The festivities concluded with with a traditional fireworks display along the river, one of the most unique displays I have ever seen. It was more of a fireshow than a fireworks display as flaming bushes were thrown off the cliff’s edge into the river below and lit charcoals were strung across the river creating a rainstorm of sparkling embers.

305224_576483008269_781519386_n (1)

For those interested in checking out this year’s festivities, the Andong Mask Dance Festival will take place in late September, Friday 25th to Sunday, October 4th. If you’re in Korea during this time of the year, a jaunt to the festival is well worth the journey. For more information please visit the official Mask Dance Festival Website.

Sunsets of Palawan

The famous author Bill Bryson once said “The greatest reward and luxury of travel is to be able to experience everyday things as if for the first time.” Nowhere did I find this to be more true than the time I explored the Palawn Province of the Philippines. My trip to Palawan changed me in a way that’s difficult to describe. Nearly everything I encountered seemed to be out of this world, including the friendly locals and the magical sunsets.


Simple everyday interactions and events were amplified by the untouched nature of the region and its genuine people. There was a magic in the air that is hard to define. From pristine beaches to untouched coral reefs, Palawan is, for me, a timeless destination. It’s a place where everyday things truly are experienced. Something as simple as a sunset in Palawan can bring a wealth of emotion and imagination and bring to life the earlier quote.


The stunning sunsets alone are well worth the flight to Palawan. Each day at dusk, the skies are transformed into magnificent canvases of color. No two sunsets are ever the same in the Philippines, as I noticed during an island hopping adventure from Coron to EL Nido.


Living in a city like Hong Kong, something as simple as the Sun’s movements become totally irrelevant to daily life and, as with most things, it isn’t until you find it again that you realize what you have been missing. It truly brings about a sense of jealousy aimed at the people who get to appreciate the transition every day.


My fondest memories of Palawan were of sitting on the beach with a pineapple-rum filled coconut, watching the fisherman retire for the day as the dusky orange sky began to illuminate with the first dusting of stars.


Looking around the immediate area, you find people sharing the scene, local youths playing football on the beach, couples lying in hammocks, cooling off from the days excursions. It’s a peaceful and relaxing vibe that makes you realize even more how vital traveling is to life.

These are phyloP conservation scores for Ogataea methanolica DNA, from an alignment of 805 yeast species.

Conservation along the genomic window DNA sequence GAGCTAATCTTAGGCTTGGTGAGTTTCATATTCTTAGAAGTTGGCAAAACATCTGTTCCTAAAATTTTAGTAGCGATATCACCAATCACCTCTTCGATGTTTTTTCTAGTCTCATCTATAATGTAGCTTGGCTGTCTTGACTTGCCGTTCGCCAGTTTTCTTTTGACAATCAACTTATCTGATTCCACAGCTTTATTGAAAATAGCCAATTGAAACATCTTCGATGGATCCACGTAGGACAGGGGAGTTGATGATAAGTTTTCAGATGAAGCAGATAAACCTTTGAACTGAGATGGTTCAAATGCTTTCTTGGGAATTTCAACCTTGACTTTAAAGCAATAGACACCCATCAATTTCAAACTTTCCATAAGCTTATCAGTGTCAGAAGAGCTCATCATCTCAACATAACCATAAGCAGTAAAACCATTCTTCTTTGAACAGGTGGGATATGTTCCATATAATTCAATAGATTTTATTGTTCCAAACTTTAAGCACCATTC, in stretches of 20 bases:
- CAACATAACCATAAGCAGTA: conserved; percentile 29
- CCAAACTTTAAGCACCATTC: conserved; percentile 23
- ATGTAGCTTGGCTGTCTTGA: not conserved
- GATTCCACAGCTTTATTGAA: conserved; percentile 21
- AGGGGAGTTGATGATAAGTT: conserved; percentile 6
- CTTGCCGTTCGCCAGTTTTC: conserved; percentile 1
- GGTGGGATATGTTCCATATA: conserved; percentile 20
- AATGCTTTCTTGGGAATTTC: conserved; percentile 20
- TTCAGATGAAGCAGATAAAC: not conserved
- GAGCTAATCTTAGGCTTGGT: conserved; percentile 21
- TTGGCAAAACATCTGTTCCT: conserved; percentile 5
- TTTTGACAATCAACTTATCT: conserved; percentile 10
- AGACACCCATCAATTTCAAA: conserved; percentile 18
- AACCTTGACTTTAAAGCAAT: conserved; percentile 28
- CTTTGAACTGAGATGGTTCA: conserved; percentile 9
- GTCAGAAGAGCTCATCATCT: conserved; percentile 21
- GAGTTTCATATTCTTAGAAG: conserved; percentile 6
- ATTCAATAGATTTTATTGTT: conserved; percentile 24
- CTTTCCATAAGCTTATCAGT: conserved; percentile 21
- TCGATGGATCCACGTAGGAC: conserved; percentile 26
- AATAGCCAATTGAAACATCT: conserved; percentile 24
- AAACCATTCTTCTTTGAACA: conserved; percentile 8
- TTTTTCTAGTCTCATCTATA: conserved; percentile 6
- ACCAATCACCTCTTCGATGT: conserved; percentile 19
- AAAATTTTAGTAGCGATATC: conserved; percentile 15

The Wonder of Coron

One of my favorite destinations in the world is located in the Palawan region of the Philippines. There are few places in the world that feel so remote and untouched. It is one of the handful of unexplored and untapped tropical paradises left on Earth. From stunning limestone cliffs to deserted beaches, Palawan is unlike any place I have explored. I love it so much I have traveled to the province on four separate occasions. There is something about the area that always calls me back. Perhaps it’s the jungle-clad mountains, pristine beaches, unspoiled coral reefs, remote lagoons, friendly villagers and magical sunsets. Palawan is such a picturesque paradise that I almost feel a bit guilty sharing it with the rest of the world in fears that it will be become the next Phi Phi Islands. Even so, it’s a magical place that must be explored.


Most travelers to the region often decide to explore El Nido which is home to some of the world’s most beautiful beaches and serene secret coves, yet, another area definitely worth checking out is Coron. Located in the most northern part of Palawan, Coron is just as stunning as El Nido and offers some of its own unique sights which set it apart from its more popular neighbor to the south. Many also argue that the underwater life in Coron is much more impressive than El Nido’s, and I would have to agree. The paradise is home to the eastern half of Busuanga Island, all of Coron Island, and fifty other smaller islands and islets.


All the islands in the region are part of the Calamian Archipelago. This archipelago is home to some of the most impressive natural wonders in the world. From crystal clear fresh water lakes to pristine coral reefs, Coron has a lot to offer as an island destination. Most journeys to Coron begin in Busuanga at the Francisco B. Reyes Airport where the tarmac often has to be cleared of cattle. This tiny airport is the gateway to the area’s many destinations. Landing here is a unique experience and the ride to town is even more surprising. Driving along the cattle surrounded empty dirt roads, I knew I was going to love Coron.